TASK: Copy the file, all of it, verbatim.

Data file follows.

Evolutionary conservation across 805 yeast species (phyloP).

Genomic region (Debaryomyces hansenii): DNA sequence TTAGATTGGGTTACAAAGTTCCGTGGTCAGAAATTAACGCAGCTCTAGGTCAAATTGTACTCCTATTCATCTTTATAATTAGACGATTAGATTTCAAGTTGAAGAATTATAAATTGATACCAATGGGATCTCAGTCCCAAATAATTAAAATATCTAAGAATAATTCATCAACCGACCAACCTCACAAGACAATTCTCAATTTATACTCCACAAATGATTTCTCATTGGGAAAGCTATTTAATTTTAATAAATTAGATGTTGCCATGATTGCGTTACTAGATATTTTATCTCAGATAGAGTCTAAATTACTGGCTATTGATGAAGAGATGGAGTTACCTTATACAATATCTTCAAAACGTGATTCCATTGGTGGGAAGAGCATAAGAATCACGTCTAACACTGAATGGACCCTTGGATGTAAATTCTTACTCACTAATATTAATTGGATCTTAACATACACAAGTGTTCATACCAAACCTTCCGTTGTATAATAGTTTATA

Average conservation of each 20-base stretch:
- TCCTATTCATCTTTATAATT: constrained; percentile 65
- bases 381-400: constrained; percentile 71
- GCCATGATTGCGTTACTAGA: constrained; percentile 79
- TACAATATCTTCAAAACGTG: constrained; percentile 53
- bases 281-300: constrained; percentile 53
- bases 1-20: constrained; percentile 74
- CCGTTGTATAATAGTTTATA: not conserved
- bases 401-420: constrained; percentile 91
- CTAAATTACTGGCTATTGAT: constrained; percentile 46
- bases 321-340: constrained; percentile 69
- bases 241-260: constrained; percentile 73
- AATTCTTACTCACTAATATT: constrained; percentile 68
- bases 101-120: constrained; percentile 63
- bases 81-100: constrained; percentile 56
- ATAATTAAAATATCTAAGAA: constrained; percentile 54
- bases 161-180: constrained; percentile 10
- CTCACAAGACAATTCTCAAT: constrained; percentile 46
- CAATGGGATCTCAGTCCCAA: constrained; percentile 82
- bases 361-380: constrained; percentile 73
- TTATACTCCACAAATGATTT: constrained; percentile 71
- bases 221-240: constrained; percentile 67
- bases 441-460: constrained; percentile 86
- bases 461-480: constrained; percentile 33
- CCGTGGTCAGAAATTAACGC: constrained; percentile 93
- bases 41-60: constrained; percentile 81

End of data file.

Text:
Evolutionary conservation across 805 yeast species (phyloP).

Genomic region (Debaryomyces hansenii): DNA sequence TTAGATTGGGTTACAAAGTTCCGTGGTCAGAAATTAACGCAGCTCTAGGTCAAATTGTACTCCTATTCATCTTTATAATTAGACGATTAGATTTCAAGTTGAAGAATTATAAATTGATACCAATGGGATCTCAGTCCCAAATAATTAAAATATCTAAGAATAATTCATCAACCGACCAACCTCACAAGACAATTCTCAATTTATACTCCACAAATGATTTCTCATTGGGAAAGCTATTTAATTTTAATAAATTAGATGTTGCCATGATTGCGTTACTAGATATTTTATCTCAGATAGAGTCTAAATTACTGGCTATTGATGAAGAGATGGAGTTACCTTATACAATATCTTCAAAACGTGATTCCATTGGTGGGAAGAGCATAAGAATCACGTCTAACACTGAATGGACCCTTGGATGTAAATTCTTACTCACTAATATTAATTGGATCTTAACATACACAAGTGTTCATACCAAACCTTCCGTTGTATAATAGTTTATA

Average conservation of each 20-base stretch:
- TCCTATTCATCTTTATAATT: constrained; percentile 65
- bases 381-400: constrained; percentile 71
- GCCATGATTGCGTTACTAGA: constrained; percentile 79
- TACAATATCTTCAAAACGTG: constrained; percentile 53
- bases 281-300: constrained; percentile 53
- bases 1-20: constrained; percentile 74
- CCGTTGTATAATAGTTTATA: not conserved
- bases 401-420: constrained; percentile 91
- CTAAATTACTGGCTATTGAT: constrained; percentile 46
- bases 321-340: constrained; percentile 69
- bases 241-260: constrained; percentile 73
- AATTCTTACTCACTAATATT: constrained; percentile 68
- bases 101-120: constrained; percentile 63
- bases 81-100: constrained; percentile 56
- ATAATTAAAATATCTAAGAA: constrained; percentile 54
- bases 161-180: constrained; percentile 10
- CTCACAAGACAATTCTCAAT: constrained; percentile 46
- CAATGGGATCTCAGTCCCAA: constrained; percentile 82
- bases 361-380: constrained; percentile 73
- TTATACTCCACAAATGATTT: constrained; percentile 71
- bases 221-240: constrained; percentile 67
- bases 441-460: constrained; percentile 86
- bases 461-480: constrained; percentile 33
- CCGTGGTCAGAAATTAACGC: constrained; percentile 93
- bases 41-60: constrained; percentile 81